It's all in the details! Who knows why, but I just started thinking of how small, pesky, planning details, if overlooked, can cause pain and heartbreak if not addressed. OK, "top secret" may be just a little stretch, but not by much!
I came up with these planning secrets, largely unknown to the typical consumer, off the top of my head, and trust me, there are MANY more that I must be aware of as I slowly and carefully go about editing a kitchen plan for the last time before putting the order "to bed" as I call it, at which time there is no more time for changes. The factory begins to produce the order, and the result of these planning exercises will be known....upon installation. It can be the stuff nightmares are made of, if only thought of, say, during cabinet production, or as a surprise, during installation!
Here are just SOME of the details I'd like to share with you:
1. Size (width) of window and door casings - If cabinetry must fit between, say, a wall and a window, the size of the window casing is critical. Likewise, cabinetry fitting BETWEEN window or door casings. Casings being changed? To what size, and how will that affect cabinetry?
2. Casings and moldings colliding - Will your cabinet crown molding and window or door casings collide? That's just not right! Check floor, cabinet, and ceiling junctures.
3. Is there adequate room on the wall planned for receptacles, primarily when one walks into a room? If tall cabinets align a doorway, would there be room/depth planned in for receptacles, even if they have to be cut into the cabinet side?
4. Backsplash height - What height is perfect for you? This is adjustable, unless it is driven by the height of a tall cabinet, but should be planned in advance. Are you short in height? Or, do you have tall countertop appliances? Another critical area to look at.
5. Floor level - Is your floor wavy, as most are? Are you designing in decorative feet, valances, toekick details, or columns, which reach the floor? If so, and the above mentioned items are too short, you will experience gaps, as the cabinets are first installed at the HIGH POINT of the floor...as the floor dips, that's where you see the gaps. The cabinets in the low points are propped up with shims so that the tops of all cabinets are level to receive a level countertop.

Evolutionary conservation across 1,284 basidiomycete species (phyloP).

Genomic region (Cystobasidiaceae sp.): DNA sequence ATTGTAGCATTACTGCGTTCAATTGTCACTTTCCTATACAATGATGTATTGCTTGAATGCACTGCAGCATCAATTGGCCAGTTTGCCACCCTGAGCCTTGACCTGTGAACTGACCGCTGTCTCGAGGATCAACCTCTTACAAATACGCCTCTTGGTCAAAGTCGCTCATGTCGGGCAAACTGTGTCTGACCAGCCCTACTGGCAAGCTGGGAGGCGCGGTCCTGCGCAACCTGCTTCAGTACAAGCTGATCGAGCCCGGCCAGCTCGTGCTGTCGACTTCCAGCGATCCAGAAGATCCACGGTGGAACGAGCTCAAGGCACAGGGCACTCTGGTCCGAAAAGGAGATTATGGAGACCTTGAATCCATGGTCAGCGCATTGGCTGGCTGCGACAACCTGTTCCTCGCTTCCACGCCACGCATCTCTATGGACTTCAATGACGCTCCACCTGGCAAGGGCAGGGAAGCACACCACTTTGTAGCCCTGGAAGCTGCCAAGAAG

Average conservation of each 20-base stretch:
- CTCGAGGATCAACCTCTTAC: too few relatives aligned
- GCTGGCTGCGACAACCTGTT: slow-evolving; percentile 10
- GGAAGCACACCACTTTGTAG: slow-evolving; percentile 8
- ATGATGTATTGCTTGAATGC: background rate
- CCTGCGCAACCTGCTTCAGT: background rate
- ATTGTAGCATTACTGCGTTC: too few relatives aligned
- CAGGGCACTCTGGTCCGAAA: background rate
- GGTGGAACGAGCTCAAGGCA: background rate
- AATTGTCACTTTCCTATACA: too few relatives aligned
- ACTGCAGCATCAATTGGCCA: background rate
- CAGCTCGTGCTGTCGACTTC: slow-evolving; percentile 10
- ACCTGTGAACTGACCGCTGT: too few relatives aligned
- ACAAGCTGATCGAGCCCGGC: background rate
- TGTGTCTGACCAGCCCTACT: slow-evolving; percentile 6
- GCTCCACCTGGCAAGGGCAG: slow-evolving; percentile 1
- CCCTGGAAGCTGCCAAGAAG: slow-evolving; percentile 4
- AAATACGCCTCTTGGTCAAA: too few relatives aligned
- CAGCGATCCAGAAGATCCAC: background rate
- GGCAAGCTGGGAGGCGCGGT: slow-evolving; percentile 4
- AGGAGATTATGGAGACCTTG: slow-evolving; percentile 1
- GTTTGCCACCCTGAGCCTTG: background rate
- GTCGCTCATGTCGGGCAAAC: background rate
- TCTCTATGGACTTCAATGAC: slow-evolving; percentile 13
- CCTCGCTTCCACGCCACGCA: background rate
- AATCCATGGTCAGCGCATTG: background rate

6. Microwave - Don't assume it can easily be built in snugly, for a great, tight, look. Many microwaves have trim kits which MUST be used or the warranties will not be in effect. I've not come across any microwaves that can be built in tightly, ever.
7. Large sinks - You love the large sinks, but beware of how deep they are front to back, and if undermounted, add the rim size to determine if your faucet will fit underneath the countertop. More and more recently, I am making sink bases deeper to accommodate these large sinks. This also effects adjacent cabinetry!
8. Cooktop and oven brands, one above the other - In this configuration, make sure you use the same brand of appliance. Typically, if two different brands are used, each warranty may not be in effect. A bad scene...
9. Downdrafts - Downdrafts are tricky. If you do not use the same brand downdraft as the cooktop (this IS typically allowable) the configuration underneath the countertop may not fit with the height or depth dimension of the cooktop under the countertop, making the combination uninstallable..something to check.
10. Where do your cabinets end on a wall? Me...I HATE little slivers of wall, say, 1-2". I think it's tacky. i like to leave at LEAST 3 1/2", more typically, 4" at least between a cabinet side and, say, door casing.